Welcome to Netrider ... Connecting Riders!

Interested in talking motorbikes with a terrific community of riders?
Signup (it's quick and free) to join the discussions and access the full suite of tools and information that Netrider has to offer.

Let's all take photos while we drive!

Discussion in 'The Pub' at netrider.net.au started by Fa1c0n, Nov 7, 2013.

  1. Pushing the selfie-destruct button

    November 7, 2013 - 3:36PM
    A driver eating a hot pocket and taking a selfie. Photo: Twitter
    Drivers have been urged not to participate in a staggering new social media trend – people photographing themselves while driving.
    The driving "selfies", which are then posted on social media sites such as Twitter and Instagram, are a dangerous distraction, Elizabeth Waller, the Transport Accident Commission road safety major projects manager, has warned.
    Millions of users have posted brazen photographs of themselves behind the wheel on photograph-sharing site Instagram, using hashtags including #drivingselfie and #Ihopeidontcrash.
    Road users have been warned not to take 'selfies' while driving. Photo: Twitter
    Photographs have also been posted on Twitter, including one woman eating a hot snack while driving and another travelling with her young child in the rear seat.
    "While we don't have any evidence of Australian drivers participating in this very dangerous pastime, it is worrying that young drivers overseas appear to be putting themselves and other road users at risk and there is a concern that it could catch on here," Ms Waller said.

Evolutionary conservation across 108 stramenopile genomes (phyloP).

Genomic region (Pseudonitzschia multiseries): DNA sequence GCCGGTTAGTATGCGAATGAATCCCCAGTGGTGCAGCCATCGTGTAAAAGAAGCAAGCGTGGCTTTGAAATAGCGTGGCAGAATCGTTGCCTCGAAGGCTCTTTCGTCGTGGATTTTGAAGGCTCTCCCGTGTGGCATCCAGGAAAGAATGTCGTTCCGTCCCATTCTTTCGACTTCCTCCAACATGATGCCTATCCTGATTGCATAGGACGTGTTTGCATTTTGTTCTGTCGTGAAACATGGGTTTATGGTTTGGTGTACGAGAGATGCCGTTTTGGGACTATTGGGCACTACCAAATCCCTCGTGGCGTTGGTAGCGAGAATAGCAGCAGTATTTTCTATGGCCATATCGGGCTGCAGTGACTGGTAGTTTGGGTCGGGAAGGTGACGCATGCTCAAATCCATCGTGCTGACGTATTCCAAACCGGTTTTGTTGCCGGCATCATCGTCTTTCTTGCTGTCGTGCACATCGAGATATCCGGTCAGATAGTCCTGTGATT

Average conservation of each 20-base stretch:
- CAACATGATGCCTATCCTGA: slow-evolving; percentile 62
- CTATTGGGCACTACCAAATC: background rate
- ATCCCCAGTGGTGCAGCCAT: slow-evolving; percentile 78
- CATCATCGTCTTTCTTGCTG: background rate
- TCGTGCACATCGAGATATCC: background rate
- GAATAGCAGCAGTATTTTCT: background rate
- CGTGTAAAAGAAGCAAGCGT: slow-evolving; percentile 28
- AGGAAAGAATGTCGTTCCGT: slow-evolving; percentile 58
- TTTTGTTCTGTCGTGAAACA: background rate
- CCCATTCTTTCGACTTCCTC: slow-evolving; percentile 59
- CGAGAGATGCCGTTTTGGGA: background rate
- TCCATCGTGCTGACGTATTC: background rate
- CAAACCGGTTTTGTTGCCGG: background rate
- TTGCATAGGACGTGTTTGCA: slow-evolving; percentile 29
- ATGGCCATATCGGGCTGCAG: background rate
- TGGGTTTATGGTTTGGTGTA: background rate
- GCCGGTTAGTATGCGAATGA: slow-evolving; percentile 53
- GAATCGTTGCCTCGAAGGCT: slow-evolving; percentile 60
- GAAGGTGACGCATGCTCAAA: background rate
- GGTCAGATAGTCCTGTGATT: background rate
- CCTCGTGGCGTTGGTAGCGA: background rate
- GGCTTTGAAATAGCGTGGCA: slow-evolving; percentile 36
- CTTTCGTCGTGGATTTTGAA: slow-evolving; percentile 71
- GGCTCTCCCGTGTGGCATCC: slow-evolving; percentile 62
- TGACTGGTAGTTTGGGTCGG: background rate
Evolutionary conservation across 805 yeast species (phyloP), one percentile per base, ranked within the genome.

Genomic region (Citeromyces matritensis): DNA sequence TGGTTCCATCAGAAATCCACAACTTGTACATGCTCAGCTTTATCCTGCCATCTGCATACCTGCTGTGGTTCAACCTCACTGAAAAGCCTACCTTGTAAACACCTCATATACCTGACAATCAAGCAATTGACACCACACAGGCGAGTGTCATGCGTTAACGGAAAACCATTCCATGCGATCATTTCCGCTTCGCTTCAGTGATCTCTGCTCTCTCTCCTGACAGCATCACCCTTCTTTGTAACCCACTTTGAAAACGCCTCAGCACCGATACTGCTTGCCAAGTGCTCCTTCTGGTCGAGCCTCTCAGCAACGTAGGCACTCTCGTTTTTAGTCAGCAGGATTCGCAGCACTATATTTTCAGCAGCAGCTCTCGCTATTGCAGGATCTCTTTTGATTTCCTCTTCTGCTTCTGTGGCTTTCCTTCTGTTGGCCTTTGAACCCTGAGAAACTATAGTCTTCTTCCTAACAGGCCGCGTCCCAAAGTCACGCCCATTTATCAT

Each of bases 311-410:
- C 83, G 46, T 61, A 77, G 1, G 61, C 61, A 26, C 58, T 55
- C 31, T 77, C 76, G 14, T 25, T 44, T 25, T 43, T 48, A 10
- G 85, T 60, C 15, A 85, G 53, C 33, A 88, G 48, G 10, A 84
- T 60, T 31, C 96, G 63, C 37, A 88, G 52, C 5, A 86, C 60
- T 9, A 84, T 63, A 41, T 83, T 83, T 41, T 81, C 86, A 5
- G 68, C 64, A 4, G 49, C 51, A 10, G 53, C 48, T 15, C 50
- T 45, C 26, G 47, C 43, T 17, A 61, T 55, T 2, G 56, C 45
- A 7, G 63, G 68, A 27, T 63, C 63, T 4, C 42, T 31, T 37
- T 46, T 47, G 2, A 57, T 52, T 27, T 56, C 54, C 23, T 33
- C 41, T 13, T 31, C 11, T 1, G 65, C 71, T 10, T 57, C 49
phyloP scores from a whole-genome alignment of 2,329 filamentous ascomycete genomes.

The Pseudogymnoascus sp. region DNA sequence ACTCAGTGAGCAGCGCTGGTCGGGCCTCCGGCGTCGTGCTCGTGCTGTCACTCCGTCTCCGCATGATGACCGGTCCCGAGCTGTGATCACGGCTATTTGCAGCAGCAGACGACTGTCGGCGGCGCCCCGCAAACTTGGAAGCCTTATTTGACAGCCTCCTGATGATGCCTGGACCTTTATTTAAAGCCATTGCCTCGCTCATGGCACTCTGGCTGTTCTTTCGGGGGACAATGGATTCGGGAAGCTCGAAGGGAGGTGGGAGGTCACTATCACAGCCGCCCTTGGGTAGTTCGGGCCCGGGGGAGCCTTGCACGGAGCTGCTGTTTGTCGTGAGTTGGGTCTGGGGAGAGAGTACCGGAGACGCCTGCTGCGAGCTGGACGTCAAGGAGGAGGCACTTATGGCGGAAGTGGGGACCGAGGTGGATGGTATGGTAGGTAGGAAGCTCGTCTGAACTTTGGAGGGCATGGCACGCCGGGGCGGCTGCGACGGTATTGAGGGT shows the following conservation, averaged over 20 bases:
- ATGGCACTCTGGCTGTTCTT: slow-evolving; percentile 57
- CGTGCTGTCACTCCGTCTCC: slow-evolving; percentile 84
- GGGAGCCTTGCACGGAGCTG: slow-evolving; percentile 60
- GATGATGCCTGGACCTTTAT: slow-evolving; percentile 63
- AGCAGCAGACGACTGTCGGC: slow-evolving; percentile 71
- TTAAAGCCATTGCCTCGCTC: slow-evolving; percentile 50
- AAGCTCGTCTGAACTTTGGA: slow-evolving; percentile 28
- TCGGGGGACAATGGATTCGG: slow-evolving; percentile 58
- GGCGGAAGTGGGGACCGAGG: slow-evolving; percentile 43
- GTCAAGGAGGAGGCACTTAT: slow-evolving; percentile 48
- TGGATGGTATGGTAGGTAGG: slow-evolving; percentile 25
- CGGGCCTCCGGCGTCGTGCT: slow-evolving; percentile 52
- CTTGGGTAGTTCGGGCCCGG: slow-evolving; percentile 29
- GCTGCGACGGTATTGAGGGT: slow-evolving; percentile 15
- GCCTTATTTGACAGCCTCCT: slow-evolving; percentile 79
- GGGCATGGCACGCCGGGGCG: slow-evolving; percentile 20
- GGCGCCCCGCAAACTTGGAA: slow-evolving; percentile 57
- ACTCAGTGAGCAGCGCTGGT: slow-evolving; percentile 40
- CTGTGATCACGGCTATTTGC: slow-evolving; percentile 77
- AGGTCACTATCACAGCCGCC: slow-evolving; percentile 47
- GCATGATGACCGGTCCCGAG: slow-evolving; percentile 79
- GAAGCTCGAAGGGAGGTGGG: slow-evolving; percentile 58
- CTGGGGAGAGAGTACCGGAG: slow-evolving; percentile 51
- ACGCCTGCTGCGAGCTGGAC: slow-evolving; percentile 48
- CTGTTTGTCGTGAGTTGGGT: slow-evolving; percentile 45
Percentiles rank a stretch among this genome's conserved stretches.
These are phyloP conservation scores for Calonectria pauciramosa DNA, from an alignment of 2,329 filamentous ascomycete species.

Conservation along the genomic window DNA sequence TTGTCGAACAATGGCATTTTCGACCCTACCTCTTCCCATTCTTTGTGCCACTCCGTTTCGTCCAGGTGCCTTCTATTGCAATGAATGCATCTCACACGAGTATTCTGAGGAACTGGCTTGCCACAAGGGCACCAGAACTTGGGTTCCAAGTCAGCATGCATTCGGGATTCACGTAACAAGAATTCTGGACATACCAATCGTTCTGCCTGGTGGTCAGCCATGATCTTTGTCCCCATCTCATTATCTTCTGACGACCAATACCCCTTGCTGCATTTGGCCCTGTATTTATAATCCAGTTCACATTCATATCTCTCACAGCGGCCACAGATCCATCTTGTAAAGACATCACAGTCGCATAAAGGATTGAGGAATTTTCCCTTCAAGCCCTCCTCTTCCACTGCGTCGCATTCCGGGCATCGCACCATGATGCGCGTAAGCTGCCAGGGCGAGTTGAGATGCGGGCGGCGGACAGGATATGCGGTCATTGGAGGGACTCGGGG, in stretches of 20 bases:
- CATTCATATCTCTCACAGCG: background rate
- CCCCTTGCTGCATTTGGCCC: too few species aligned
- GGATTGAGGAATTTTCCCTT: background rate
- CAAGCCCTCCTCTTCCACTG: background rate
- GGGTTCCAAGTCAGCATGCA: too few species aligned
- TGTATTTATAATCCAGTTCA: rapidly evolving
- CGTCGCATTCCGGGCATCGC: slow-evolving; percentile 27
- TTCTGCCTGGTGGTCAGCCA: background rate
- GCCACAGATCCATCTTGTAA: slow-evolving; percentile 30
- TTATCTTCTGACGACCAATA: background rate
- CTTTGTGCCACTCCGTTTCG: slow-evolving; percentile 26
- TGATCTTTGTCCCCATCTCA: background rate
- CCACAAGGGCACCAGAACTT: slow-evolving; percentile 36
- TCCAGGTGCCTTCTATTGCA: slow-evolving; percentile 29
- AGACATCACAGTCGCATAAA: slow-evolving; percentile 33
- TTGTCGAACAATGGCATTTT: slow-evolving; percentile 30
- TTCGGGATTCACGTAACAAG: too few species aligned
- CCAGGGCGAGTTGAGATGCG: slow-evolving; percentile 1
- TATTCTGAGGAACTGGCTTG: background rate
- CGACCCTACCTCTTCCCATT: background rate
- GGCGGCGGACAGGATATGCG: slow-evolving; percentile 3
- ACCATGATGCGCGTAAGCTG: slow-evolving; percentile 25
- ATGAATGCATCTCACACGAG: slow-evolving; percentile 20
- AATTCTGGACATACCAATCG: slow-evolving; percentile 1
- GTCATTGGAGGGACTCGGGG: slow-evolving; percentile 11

In the United States, Toyota has created an advertisement made up of Instragram filtered images of a road accident with the message "don't shoot and drive" in response to the trend.
    One Twitter user posted a selfie of her driving with her young child. Photo: Twitter
    Under Victorian road rules, using a mobile phone while driving except to make and receive phone calls or to use audio or music functions is banned. A Victoria Police spokesman said taking a selfie while driving could result in a driver being charged with failing to have a clear view of the road or of momentarily losing control of the vehicle. More seriously, if the driver was involved in a collision they could face charges including careless driving and any photographs could be used as evidence against them.
    A distracted driver posing in front of a phone could easily hit a pedestrian, the spokesman said.
    "That's the ultimate price somebody's going to pay," he said.
    It is illegal to take photographs with your phone while driving. Photo: Twitter
    Ms Waller said research showed that a driver who took their eyes off the road for just two seconds at 50 km/h would be travelling blind for 27 metres.
    "We have already seen a number of young Victorians tragically lose their lives as a result of using their phones while driving and yet our research shows the message still hasn't sunk in for an unacceptable number of young drivers who continue to ignore the risks," she said.
    One Twitter user even had the audacity to combine the trends of selfies at funerals with driving selfies, posting a picture of herself driving after attending a funeral.

    Read more: http://www.theage.com.au/victoria/pushing-the-selfiedestruct-button-20131107-2x3ha.html#ixzz2jw1m7DW2
  2. Did you see on the news the Semi drive in the states that was too busy looking at 'provocative' photo's on facebook and run over 3 cop cars.
  3. Oh my god... I did not.
  4. I'm surprised someone hasn't posted it up yet. I can't because youtube etc are blocked here.
  5. Oh look, photographic evidence that you've committed a crime!

    Almost as daft as being in a gang & wearing something on your back that states you're in a gang :ROFLMAO:
  6. :p